Sos del Rey Católico is a historic town, located in the area of Cinco Villas in Spain’s region of Aragón. It’s admired for its lovely caramel-coloured architecture, old Jewish Quarter and delicate Gothic and Renaissance windows. Here’s our pick of the top 10 things to do and see in Sos del Rey Católico.
Palacio De Sada
The Palacio de Sada is a lovely stone-built 15th century palace, where the famous King – Fernando II de Aragón, also known as Fernando el Católico, was born. On the front facade you can see the family’s coat of arms, while inside you’ll find the Interpretation Center of Fernando II of Aragón, filled with exhibits and audiovisuals on the life of this most famous monarch. The Municipal Tourism Office is also located inside the palace, where you can take guided tours of the town.
Ayuntamiento de Sos del Rey Católico
Sos del Rey Católico’s Town Hall is set in a beautiful 16th century Renaissance building at the centre of town. It is comprised of three floors of official offices and features the town’s coat of arms on the door. The top floor is similar to an Aragonese
palace with a gallery of arches, and on its façade can be seen inscriptions from the Old Testament.
The grand Plaza Mayor or main town square is quite a sight to behold and sits at the centre of town. To one side stands the Renaissance Town Hall and to the other the Colegio Gil and Jaz, with its overhanging wooden balcony. Around the outside you can also see the stone arcades of the La Lonja – the stock exchange.
Parroquia de San Esteban, Sos del Rey Católico
The Church of San Esteban is the main church in the town of Sos del Rey Católico. It stands right next to the tower of the old castle and was originally built in the 11th century. The oldest part is the crypt of Santa María del Perdón, where Gothic frescoes can be found – still well preserved. Other noteworthy features include the 12th century portal and the 16th century portico.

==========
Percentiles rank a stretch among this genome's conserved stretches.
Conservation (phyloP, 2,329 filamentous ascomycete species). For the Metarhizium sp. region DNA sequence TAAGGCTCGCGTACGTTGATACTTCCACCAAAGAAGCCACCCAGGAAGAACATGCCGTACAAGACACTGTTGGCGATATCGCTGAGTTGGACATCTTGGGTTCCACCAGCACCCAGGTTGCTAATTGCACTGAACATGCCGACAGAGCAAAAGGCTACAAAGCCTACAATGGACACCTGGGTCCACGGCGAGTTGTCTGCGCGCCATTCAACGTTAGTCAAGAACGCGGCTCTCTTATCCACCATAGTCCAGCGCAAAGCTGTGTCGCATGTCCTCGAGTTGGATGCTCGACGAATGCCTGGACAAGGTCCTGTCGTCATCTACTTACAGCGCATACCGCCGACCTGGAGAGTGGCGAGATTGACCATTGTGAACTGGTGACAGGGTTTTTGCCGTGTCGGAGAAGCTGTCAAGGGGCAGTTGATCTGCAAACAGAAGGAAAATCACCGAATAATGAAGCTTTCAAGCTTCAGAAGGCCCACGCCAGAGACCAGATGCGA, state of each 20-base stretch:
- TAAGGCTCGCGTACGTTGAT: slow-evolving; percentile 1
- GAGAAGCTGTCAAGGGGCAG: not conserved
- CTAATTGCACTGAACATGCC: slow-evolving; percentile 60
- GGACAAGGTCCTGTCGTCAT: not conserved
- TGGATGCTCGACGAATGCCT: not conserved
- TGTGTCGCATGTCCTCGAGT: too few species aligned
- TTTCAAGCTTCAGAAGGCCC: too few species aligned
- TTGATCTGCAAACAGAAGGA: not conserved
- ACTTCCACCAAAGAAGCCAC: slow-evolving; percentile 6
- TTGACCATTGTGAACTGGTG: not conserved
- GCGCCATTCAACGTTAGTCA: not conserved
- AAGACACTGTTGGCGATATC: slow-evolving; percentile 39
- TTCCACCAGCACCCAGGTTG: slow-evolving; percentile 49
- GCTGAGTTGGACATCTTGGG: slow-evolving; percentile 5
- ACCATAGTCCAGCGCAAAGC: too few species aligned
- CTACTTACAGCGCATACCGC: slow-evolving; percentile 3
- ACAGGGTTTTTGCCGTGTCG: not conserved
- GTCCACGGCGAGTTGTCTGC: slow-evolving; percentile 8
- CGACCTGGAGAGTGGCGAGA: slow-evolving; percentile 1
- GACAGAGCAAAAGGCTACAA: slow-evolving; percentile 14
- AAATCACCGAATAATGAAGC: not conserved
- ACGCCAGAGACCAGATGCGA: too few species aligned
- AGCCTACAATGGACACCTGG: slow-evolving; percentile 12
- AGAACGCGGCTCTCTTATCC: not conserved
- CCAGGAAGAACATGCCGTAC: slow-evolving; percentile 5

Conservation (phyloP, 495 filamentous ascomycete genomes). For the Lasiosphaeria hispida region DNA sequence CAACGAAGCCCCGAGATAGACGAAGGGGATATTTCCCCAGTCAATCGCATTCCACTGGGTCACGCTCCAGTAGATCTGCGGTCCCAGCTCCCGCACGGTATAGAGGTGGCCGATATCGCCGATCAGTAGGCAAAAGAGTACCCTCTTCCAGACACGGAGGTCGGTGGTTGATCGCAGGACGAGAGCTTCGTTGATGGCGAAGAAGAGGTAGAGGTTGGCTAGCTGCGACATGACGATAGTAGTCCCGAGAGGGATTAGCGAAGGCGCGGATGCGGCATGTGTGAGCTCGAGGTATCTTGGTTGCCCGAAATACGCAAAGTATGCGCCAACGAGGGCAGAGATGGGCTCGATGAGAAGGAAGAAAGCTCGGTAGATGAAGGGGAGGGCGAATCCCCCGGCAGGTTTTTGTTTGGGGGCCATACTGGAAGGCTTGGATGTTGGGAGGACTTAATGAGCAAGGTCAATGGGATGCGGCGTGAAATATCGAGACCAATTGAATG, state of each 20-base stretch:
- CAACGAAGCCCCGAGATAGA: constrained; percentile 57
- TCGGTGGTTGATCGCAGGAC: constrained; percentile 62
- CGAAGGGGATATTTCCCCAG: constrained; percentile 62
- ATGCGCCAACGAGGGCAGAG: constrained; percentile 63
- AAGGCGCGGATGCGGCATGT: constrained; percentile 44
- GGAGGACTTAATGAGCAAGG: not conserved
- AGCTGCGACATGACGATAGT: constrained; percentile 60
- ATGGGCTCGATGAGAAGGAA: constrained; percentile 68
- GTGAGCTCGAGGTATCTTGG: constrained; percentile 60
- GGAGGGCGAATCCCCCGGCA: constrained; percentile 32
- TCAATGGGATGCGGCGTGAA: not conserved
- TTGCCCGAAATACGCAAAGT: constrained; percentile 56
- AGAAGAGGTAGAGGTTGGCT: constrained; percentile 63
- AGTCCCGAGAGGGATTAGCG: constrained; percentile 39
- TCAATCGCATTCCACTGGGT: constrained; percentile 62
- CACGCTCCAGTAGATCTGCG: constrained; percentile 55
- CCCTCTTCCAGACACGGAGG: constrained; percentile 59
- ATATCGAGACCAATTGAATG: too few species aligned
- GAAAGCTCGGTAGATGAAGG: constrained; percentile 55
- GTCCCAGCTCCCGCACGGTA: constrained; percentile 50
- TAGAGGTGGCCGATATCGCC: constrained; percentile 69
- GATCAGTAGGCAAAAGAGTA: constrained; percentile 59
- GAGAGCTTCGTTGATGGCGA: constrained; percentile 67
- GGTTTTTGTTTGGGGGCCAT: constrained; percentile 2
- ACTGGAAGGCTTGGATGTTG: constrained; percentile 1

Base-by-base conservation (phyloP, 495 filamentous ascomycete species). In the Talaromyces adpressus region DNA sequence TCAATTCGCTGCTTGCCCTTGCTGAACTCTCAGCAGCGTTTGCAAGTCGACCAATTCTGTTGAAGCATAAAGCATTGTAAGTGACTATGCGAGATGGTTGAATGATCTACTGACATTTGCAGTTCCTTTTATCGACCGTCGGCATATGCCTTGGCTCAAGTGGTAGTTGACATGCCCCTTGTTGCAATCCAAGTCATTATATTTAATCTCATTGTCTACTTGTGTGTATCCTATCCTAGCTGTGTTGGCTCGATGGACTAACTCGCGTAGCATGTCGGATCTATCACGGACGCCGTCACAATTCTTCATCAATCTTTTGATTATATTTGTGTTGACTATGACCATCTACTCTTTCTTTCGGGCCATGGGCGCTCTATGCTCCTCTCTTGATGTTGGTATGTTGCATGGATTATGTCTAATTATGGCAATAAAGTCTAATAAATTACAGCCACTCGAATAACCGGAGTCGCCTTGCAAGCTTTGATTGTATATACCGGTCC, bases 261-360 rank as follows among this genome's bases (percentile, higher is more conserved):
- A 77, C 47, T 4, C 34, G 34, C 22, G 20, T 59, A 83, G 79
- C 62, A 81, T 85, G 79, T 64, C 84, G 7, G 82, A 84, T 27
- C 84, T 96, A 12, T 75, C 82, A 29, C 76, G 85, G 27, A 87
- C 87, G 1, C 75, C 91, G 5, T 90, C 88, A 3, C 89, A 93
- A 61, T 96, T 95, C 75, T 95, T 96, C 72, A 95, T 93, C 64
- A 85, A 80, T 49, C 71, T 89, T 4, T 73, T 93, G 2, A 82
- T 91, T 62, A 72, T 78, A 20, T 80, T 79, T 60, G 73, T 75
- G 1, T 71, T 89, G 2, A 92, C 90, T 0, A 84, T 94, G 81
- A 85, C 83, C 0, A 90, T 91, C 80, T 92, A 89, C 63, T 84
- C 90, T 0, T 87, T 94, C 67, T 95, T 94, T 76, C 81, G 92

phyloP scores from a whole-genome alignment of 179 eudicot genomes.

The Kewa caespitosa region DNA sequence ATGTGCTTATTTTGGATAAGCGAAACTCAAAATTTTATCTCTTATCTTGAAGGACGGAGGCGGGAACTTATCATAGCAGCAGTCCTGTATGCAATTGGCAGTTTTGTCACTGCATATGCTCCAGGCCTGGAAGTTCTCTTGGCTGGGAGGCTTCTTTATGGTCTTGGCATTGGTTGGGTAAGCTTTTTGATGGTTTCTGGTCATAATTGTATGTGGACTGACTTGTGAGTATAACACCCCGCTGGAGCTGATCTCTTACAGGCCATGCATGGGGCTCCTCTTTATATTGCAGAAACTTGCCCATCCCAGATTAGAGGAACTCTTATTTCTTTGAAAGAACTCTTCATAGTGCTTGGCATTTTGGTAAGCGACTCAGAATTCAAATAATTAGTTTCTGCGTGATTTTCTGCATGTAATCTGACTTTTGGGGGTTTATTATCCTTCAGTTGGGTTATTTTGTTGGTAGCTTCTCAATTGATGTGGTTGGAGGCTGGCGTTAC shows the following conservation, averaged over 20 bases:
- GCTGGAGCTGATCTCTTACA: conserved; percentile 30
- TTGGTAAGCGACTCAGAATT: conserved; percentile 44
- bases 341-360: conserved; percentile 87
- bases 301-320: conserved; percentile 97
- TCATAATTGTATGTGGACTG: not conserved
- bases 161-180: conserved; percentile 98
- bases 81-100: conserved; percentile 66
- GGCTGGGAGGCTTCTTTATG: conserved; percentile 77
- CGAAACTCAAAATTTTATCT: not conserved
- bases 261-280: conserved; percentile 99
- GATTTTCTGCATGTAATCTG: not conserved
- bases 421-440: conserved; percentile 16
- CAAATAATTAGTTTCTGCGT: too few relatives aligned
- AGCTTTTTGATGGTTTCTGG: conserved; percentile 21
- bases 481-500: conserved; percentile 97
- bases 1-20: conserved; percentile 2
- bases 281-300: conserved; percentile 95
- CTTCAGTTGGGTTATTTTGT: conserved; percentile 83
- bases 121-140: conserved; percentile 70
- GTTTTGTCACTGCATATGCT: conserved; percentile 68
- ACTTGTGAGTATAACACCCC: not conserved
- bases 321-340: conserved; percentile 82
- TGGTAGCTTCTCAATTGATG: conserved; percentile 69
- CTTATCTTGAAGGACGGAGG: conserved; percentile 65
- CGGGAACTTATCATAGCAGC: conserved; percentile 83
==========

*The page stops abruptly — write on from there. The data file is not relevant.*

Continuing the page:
Torre del Homenaje del Castillo
This tower is what remains of Sos del Rey Católico’s castle. It was originally built for defence purposes from wood and was later rebuilt by King Ramiro II of Aragon from stone during the 12th century. It sits at the highest point in town
– on top of Feliciana Hill.
La Cocina del Principal
Restaurant, Spanish, $$$
La Cocina del Principal is known by locals to be the best restaurant in town, so you can’t visit Sos del Rey Católico without dining here. Set in a 15th century stone nobleman’s house, it specialises in grilled meats, which are cooked over a traditional charcoal grill. Go for the suckling lamb, borage, artichokes and fresh green beans, and for dessert – chocolates, figs and ice cream.
The Barrio Judío or Jewish Quarter is a very atmospheric part of the town. It was established during the 12th century, when a number of Jewish families emigrated here from the Kingdom of Navarre when the Catholic Monarchs were expelling the Jews. At the centre of the barrio lies the Plaza de la Sartén, around which stands several Jewish houses. Visitors can also see the Old Synagogue, which today is a farmhouse. Look out for the cross symbol still found on some of the doorways here – these were the houses of the Jews who later converted to Christianity.
Colegio Isidoro Gil de Jaz
The Colegio Isidoro Gil de Jaz sits on the town’s Plaza Mayor, also known as Plaza de la Villa. It was once the childhood home of Don Isidoro Gil de Jaz, one of the ministers to King Carlos III and has a grand facade made of stone with arched windows. Later Don Isidoro Gil de Jaz turned his family home into a school for the children of the village. Today it is still a school, so it cannot be visited, but it’s still worth marvelling at the outside.
Monasterio De Nuestra Señora De Valentuñana
The convent of Nuestra Señora De Valentuñana was built for the Carmelitas Descalzos in the 17th century and is located two kilometres from the centre of Sos del Rey Católico. As soon as the convent was completed however, French troops invaded the town during the War of Independence and the nuns were forced to leave. They tried to return later, but again were stopped by the Carlist Wars. The convent then lay abondoned for many years, until a rich widow bought it in the early 1900s and gave it as a gift to the Bishop of Jaca, who converted it into a Major Seminary for the Agustinos Recoletos.
This grand building was once home to the town’s medieval market
and meeting place of the town council. Built in the 15th century, it can be found next to the Town Hall on Plaza Mayor. Although today it is used as the municipal library, visitors can still see vestiges of its passed, including an underground cistern, two water wells that were used for refrigeration and places where wine and oil jars were kept.